~Still, no matter how good your quarterback is, you still need playmakers on the receiving end and today, that playmaker was DK Metcalf. The thing about Metcalf is, as you all know, his ability to translate incredible per-opportunity production on a limited target basis. We’re all aware that DK registers among the league leaders in yards and touchdowns, but he came into this game relatively buried on the league’s target leaderboard.
For the last two years, I’ve been salivating over what a funnel game for Metcalf would look like— one where Wilson says “fuck you” to a defense and just relentlessly feeds one of the best athletes the NFL has ever seen. Well, today we finally got to witness what that means. Wilson targeted Metcalf a career-high 15 times, and DK turned that into also-career-highs in catches (12), yards (161), and TDs (2).
DK Metcalf’s 3-cone drill is gonna go down as one of the five greatest things ever to happen to the Seahawks.
~Last week was Tyler Lockett’s game, as he put up the aforementioned historic line against the Cardinals. He was much quieter in this one, registering 4 catches for just 33 yards on 5 targets. I don't get the feeling that this subpar production is the result of a subpar performance, it’s just that sometimes defenses set up to allow more opportunity for one receiver than another, and when one guy hauls in almost 2⁄3 of the passing yards, there’s just not that much left to go around. In fact, there were only 100 non-DK yards available today, and they were distributed pretty evenly between the other eligible receivers.
~With Chris Carson and Carlos Hyde being game-time scratches, the question hung in the air which Miami Hurricane would carry the load. Travis Homer had a one-year head start, and has been decent with the opportunities given, considering his draft capital and place on the depth chart. Still, DeeJay Dallas was very productive in college and what he’s shown in practice was obviously enough to earn the coaching staff’s trust to handle a full workload in this all-important divisional showdown.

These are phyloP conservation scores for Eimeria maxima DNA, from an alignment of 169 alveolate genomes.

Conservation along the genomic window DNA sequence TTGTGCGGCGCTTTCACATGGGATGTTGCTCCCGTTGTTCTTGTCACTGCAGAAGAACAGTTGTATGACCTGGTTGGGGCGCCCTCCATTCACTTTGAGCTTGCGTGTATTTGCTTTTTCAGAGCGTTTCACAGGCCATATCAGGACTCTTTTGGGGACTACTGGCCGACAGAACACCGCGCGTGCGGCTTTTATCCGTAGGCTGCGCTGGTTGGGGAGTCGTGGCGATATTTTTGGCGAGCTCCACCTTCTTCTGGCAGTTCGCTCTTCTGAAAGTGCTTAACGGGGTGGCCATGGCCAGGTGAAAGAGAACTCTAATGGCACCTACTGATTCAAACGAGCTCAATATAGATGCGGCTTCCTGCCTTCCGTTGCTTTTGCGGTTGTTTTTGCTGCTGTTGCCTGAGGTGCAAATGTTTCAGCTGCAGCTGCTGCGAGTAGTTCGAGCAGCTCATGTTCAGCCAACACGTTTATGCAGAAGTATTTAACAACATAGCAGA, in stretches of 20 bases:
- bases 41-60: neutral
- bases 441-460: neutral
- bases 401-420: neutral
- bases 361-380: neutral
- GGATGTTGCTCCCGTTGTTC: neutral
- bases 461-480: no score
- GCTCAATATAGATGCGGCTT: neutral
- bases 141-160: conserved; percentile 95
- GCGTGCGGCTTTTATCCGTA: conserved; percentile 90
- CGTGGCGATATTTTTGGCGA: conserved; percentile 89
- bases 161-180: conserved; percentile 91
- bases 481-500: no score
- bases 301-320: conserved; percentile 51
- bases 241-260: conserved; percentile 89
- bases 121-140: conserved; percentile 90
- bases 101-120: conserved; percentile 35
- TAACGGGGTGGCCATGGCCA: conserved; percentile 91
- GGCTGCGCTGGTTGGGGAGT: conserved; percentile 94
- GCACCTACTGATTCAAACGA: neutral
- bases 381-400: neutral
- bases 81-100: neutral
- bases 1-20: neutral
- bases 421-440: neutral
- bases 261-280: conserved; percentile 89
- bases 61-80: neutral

Homer got all of one carry and nary a target, with the rest of the business being deposited in Dallas’ account. To be honest, it was nothing special, as he converted 18 carries and 5 catches into just 58 total yards, but his two touchdowns were enough to help push this team over the top. I really don’t think that there are very many running backs in the NFL who #matter but Chris Carson might be one of them. With him gone, today’s effort from Dallas is about as good as you can hope for, a couple of missed assignments aside. Ultimately, it’s 2020 and the Seahawks have the best quarterback in the world. What they do in the passing game is just tremendously more relevant than who is taking the handoffs.
~I thought the O-line was excellent today. They gave up a couple of sacks but honestly, that’s just gonna happen in a league where defensive lineman continue to evolve at a rate a full standard of deviation ahead of the guys trying to block them. For the most part, Wilson had plenty of time to throw— so much so that the paltry 3.6 yards per carry didn’t end up mattering. Duane Brown just refuses to slow down, and what he’s done to anchor this line should not be lost in any conversation surrounding Russell Wilson’s MVP campaign.
~The Seahawks defense has been softer that ice cream left on the counter for an hour in summertime. The result has been an incredibly forgiving ledger against every offense they’ve faced, allowing long drive after long drive to buoy hopes against their juggernaut offense. It has been the product of a scheme content to rush four guys without a single scary prospect on the D-line, letting linebackers drift back and then rally in hopes of containing short completions.